Robin Matthews is professor at universities in London and Moscow; consultant with international companies; writes on business, economics; and finance: creative imagination techniques in management.
MBA STALKED BY MOOCS
THE MBA IS STALKED BY MOOCS
Why attend relatively expensive courses when excellent free on line courses (MOOCS – massive open on line courses) exist? Many offered by elite universities. Whether they deserve elite status is another question; if they take in high academic achievers and turn out high academic achievers what value do they add? Access to networks and connections. What else?
So what can universities, apart from those designated elite, located at a specific time and place, offer? Why attend?
Partly it’s a matter of taste and herd instinct; people like to do things in groups and all universities are local to local populations. But it’s also a matter of value for money. MOOCS offer on line seminars and forums. Some offer study weekends. They offer qualifications and degrees. Private universities, corporate universities and consultancy companies have the degree awarding powers that were formerly the property of designated universities; and they are relatively cheap for governments obsessed with balanced budgets; so privatization of universities will continue.
Are locality, occasional study trips, new buildings and so on, sufficient? It’s a question that second division universities have not even begun to consider. The current trends are to become more and more managerial; more and more inflexible, embedding programmes in dilatory processes; more and more, especially in business courses, fixed to absurd subject boundaries and syllabuses dictated by quality assurance and accreditation agencies that inhibit differentiation and protect the monopoly power of the elite by forcing the non-elite to follow their lead.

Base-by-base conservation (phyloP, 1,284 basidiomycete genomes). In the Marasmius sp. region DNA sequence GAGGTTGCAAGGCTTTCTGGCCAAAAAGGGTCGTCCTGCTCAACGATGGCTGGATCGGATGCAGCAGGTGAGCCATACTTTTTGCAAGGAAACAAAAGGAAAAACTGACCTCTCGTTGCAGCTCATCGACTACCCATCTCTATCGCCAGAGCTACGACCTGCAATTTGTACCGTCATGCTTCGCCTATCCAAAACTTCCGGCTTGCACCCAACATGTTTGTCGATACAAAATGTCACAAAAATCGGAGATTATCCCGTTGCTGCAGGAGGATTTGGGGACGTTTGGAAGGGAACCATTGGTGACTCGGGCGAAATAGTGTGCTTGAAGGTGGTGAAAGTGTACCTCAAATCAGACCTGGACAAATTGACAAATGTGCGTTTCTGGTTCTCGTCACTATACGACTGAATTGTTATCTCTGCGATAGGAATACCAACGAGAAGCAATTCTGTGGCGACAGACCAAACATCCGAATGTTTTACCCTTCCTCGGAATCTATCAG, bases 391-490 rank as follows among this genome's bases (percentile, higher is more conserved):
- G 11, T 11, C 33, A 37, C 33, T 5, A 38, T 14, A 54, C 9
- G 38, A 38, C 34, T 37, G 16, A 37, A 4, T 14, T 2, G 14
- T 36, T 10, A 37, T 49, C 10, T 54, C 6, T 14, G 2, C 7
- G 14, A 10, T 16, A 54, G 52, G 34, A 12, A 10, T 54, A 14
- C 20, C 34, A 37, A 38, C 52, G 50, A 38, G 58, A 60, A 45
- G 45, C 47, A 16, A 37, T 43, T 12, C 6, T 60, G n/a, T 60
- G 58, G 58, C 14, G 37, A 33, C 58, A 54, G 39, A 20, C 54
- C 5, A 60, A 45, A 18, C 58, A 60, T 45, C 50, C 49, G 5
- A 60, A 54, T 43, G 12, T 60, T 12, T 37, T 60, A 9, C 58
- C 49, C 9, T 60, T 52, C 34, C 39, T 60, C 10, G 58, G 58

MBA courses in the UK (and I suspect Europe) follow elite courses in the USA and the non-elite in the UK follow the elite in the UK; each a poor shadow of the other.
I confine them to business courses, are the opposite of current trends; flexibility; more interdisciplinary; more orientated and led by the specific business problems facing executives; occupying a place somewhere towards the middle on the spectrum of the academic and the consultant; relying on the MOOCS (to which they might contribute) for standard subject matter.
The response of every failing business I have come across, when offered a different way of looking at things is; we are doing this already.
Can it be taught? Probably not. But it can be encouraged and the opposites above are ways of doing so. A big part of creativity, in business or elsewhere is the ability to entertain in the mind mutually concepts simultaneously.
As with a koan.